The Pittsburgh Press (October 29, 1944)
Say they’ll vote for Harry Byrd because of convention’s race planks
By James Perry, United Press staff writer
Jackson, Mississippi – (Oct. 28)
Three of Mississippi’s nine Democratic presidential electors announced today that they will not vote for President Franklin D. Roosevelt and vice-presidential candidate Harry S. Truman in the Electoral College.
Frank E. Everett of Indianola, Clarence E. Morgan of Kosciusko, and W. G. McLain of McComb issued a statement here in which they said they would vote for Senator Harry F. Byrd (D-VA) for President.
The statement, addressed to the Democratic voters of Mississippi, said that the Mississippi Democratic Convention in June had freed all electors from the obligation of voting for party nominees if the National Convention failed to restore the two-third rule or if it adopted race platforms obnoxious to the South.
Race planks hit
On the basis of these instructions, the statement said, Mississippi electors have the right to vote for any Democrat holding similar views to those expressed by the state convention.
The statement contended that the National Democratic Convention did pass obnoxious race planks and failed even to consider restoration of the two-thirds rule.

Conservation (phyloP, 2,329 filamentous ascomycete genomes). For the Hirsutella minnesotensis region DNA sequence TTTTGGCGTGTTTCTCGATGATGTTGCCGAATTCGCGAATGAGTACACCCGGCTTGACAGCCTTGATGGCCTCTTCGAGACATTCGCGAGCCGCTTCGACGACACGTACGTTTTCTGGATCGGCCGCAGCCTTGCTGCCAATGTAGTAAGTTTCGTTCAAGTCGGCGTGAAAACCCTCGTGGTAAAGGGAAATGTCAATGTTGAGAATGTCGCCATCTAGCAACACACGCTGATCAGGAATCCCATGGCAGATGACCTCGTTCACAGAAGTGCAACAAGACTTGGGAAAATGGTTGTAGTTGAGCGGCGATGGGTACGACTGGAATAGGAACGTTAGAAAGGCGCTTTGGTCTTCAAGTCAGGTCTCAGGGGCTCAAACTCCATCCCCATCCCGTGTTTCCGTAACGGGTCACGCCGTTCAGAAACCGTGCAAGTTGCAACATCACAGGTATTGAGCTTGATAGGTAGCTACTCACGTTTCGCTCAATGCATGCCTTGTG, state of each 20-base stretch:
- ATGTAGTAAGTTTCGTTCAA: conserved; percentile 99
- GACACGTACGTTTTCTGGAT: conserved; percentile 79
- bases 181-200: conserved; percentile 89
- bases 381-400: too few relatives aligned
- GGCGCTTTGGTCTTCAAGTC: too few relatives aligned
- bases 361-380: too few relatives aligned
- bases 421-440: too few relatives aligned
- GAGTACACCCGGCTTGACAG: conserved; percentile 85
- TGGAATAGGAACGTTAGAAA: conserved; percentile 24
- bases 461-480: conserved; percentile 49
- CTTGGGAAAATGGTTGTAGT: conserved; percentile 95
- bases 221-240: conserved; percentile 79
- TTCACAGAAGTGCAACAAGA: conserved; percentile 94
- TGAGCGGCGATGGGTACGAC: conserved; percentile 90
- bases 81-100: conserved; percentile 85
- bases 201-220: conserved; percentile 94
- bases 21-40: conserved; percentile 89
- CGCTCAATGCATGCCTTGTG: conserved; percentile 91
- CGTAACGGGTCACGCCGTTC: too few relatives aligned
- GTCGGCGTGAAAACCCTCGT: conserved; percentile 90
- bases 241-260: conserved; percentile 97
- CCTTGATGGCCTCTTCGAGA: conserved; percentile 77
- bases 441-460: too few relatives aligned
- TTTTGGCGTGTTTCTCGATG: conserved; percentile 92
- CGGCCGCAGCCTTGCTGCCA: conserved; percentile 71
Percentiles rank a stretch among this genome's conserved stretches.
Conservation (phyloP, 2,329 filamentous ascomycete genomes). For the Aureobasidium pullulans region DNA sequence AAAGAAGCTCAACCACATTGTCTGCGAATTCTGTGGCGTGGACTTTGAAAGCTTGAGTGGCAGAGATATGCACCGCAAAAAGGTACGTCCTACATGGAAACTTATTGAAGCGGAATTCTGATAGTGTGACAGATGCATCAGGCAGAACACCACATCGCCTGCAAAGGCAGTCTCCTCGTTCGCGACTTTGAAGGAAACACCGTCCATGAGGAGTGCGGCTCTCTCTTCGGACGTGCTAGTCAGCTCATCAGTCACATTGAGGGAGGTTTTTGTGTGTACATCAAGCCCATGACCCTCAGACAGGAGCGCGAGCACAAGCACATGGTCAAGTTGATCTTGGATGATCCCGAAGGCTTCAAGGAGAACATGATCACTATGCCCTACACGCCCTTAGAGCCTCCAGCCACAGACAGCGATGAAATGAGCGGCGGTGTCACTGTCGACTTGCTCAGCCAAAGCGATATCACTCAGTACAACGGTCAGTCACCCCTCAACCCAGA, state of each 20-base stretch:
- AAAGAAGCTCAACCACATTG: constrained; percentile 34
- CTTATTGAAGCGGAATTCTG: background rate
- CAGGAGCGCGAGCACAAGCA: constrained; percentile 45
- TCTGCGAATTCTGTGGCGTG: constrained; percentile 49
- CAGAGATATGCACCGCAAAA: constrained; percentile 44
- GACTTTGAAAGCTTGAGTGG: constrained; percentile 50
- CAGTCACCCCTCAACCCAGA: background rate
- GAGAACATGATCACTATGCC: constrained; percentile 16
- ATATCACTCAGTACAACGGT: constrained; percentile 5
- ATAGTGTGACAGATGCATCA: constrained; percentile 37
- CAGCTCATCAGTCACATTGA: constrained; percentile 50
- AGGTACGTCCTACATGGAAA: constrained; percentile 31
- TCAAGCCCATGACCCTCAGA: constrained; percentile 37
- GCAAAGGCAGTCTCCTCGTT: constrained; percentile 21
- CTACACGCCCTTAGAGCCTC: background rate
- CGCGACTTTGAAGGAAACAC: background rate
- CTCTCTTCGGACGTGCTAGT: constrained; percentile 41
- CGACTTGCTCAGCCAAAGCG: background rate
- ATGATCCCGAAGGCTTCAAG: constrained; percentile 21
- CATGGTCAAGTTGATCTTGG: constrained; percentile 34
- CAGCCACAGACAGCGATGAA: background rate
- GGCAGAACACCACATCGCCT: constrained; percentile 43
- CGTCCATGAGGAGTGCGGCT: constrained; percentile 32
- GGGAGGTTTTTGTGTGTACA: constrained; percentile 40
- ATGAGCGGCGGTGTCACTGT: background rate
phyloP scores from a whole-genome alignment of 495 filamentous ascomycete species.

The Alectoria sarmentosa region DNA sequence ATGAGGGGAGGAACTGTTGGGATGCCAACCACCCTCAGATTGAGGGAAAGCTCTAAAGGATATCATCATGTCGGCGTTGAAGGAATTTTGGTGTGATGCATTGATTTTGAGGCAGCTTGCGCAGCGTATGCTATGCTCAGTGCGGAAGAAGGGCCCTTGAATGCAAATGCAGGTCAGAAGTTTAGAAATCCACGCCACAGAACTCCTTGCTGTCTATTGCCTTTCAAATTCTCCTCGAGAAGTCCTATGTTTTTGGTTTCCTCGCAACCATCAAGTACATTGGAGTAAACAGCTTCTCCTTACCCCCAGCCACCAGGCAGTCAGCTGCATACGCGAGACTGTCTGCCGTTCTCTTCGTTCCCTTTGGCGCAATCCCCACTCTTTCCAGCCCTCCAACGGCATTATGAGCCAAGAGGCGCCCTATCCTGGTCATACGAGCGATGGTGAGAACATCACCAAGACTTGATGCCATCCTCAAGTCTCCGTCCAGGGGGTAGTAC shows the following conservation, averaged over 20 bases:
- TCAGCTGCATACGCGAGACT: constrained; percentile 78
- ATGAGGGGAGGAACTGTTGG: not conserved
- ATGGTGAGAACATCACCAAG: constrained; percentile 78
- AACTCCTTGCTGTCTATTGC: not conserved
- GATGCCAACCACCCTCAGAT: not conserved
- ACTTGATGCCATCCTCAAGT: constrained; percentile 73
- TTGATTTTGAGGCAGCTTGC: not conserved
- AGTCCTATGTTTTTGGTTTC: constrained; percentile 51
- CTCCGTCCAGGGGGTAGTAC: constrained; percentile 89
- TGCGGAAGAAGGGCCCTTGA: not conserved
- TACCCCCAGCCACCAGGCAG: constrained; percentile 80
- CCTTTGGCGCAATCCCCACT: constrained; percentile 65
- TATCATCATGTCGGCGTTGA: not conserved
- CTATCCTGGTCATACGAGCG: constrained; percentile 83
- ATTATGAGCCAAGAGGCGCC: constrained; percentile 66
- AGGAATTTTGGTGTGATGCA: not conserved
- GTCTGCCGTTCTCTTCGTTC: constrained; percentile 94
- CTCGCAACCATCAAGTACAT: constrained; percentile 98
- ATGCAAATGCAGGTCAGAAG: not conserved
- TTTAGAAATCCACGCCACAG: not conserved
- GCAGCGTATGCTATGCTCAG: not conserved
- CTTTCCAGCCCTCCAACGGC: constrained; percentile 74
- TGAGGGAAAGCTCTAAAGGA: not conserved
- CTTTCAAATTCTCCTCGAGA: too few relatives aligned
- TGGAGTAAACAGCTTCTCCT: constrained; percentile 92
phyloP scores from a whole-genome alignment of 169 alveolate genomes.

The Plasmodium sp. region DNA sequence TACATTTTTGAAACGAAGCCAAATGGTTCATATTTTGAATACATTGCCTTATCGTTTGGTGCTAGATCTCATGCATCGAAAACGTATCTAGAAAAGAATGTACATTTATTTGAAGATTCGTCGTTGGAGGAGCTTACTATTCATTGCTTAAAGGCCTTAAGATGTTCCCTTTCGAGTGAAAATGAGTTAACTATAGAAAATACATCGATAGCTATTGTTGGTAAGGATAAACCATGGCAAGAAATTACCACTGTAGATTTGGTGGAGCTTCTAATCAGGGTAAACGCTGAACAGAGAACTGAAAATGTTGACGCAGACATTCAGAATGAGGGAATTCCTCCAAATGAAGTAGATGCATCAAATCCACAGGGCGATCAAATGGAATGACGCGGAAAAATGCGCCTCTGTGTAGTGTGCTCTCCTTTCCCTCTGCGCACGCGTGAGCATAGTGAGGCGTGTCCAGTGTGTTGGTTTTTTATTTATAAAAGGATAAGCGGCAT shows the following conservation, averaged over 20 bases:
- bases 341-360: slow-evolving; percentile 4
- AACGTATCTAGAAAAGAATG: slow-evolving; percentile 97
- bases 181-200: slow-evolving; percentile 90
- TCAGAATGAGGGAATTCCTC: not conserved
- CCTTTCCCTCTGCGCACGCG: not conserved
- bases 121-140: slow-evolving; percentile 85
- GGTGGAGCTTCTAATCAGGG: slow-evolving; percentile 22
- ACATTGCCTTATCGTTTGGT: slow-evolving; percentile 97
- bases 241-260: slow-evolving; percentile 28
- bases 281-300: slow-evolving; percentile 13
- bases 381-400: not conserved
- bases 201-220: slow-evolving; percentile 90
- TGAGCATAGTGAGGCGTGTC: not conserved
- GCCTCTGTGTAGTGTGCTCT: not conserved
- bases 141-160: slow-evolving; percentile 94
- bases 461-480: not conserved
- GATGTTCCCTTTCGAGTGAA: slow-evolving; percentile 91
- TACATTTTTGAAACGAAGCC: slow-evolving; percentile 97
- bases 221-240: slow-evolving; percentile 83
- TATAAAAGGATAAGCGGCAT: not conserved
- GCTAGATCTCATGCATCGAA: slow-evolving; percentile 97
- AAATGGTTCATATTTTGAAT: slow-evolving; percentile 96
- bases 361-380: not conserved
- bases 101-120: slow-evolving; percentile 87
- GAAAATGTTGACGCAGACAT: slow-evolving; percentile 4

The action of the three electors today was expected to cause a furor in Mississippi political circles as voters must vote for all nine electors or ballots will not be counted. A possibility that a second pro-Roosevelt slate of electors might be placed on the ballot was ruled out because the deadline set for qualification of electors was Sept. 7.
Signed a statement
Soon after the state Democratic convention in June, the Executive Committee in Mississippi had requested that all party electors support Mr. Roosevelt and Mr. Truman at that time eight electors signed a statement pledging their support unless something happened to make the election of President Roosevelt inimical to the best interest of the South and Mississippi. The ninth pledged unqualified support.
Later, when Roosevelt backers threatened to put a second slate of electors on the ballot, Governor Thomas L. Bailey issued a statement in which he said he had been assured by all electors that they would support party nominees.
Factors are given
The three electors named the following factors which make it impossible for them to support the Democratic ticket:
Appeals by nominees for the Negro vote in the South.
Promises to do away with race segregation in the South.
Open acceptance of support by candidates of Communists and Sidney Hillman, chairman of the Political Action Committee.